Datadobi Gets Added to the US Government’s SEWP Contract List

Datadobi Gets Added to the US Government’s SEWP Contract List

We’re pleased to announce that we have recently achieved a significant objective: to get listed as a GSA contractor by being named to the United States’ federal list of SEWP vendors.

What is SEWP?

Solutions for Enterprise-Wide Procurement (SEWP) is a government acquisition contract program authorized by the US Office of Management and Budget (OMB). SEWP is managed by the National Aeronautics and Space Administration (NASA) to guide how the government purchases technology.

The SEWP program, used by 87 cabinet-level agencies and commissions, is designed to inform the process for vendors looking to purchase IT equipment and services from authorized vendors and their associated resellers. With the growth of unstructured data, government agencies and contractors are in need of reliable software solutions that will help them reach IT modernization goals. Our software can manage those large-scale migrations that come with system refreshes.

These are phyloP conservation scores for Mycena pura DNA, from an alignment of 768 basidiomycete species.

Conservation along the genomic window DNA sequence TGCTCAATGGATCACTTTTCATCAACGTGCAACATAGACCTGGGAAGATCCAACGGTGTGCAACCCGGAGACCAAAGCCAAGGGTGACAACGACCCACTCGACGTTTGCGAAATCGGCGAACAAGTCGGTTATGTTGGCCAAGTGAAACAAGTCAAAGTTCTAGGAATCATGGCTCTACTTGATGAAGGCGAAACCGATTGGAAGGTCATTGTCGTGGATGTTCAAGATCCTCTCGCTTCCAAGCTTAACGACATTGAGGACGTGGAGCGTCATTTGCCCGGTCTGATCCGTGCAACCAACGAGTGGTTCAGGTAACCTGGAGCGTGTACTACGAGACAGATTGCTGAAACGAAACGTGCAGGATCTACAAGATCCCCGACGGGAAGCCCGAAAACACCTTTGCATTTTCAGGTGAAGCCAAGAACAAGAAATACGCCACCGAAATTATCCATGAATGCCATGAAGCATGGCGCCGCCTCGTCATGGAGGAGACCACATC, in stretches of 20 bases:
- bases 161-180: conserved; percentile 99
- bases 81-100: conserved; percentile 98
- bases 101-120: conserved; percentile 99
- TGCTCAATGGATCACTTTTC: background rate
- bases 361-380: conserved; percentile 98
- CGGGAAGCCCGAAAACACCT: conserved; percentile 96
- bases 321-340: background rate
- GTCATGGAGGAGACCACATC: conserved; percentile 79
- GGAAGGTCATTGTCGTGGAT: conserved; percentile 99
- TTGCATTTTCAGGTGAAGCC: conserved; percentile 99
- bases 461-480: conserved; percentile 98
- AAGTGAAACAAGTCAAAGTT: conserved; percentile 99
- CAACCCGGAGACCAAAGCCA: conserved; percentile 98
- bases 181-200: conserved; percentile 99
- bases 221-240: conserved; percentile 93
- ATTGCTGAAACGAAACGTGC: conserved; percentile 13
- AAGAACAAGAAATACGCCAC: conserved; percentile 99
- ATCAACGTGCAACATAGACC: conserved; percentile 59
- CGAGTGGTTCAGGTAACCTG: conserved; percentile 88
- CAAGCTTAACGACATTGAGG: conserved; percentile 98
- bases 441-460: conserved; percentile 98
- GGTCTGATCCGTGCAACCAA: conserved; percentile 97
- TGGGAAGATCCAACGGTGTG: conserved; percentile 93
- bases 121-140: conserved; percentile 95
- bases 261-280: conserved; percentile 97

How will we benefit?

Achieving the SEWP-authorized status gives Datadobi entry into the massive market of all the federal agencies in the US government. Being on the list makes us an option for federal government resellers, and it makes our enterprise-class software available to agencies and contractors as they transition to new storage technologies.

The US federal government budgets roughly $100 billion annually for IT services and operates more than 12,000 data centers across the country. It’s clear this contract will open up many more opportunities for us.

What one of our partners said…

“Datadobi is one of the most reliable and sought-after data migration sources on the market,” said Charles Bass, VP of Business Development at Lifeboat Distribution. “The federal government is one of the richest verticals for technological adaptation; Datadobi’s appointment as a vendor reflects the government’s commitment to offering the best technology available to bring its agencies into the modern era.”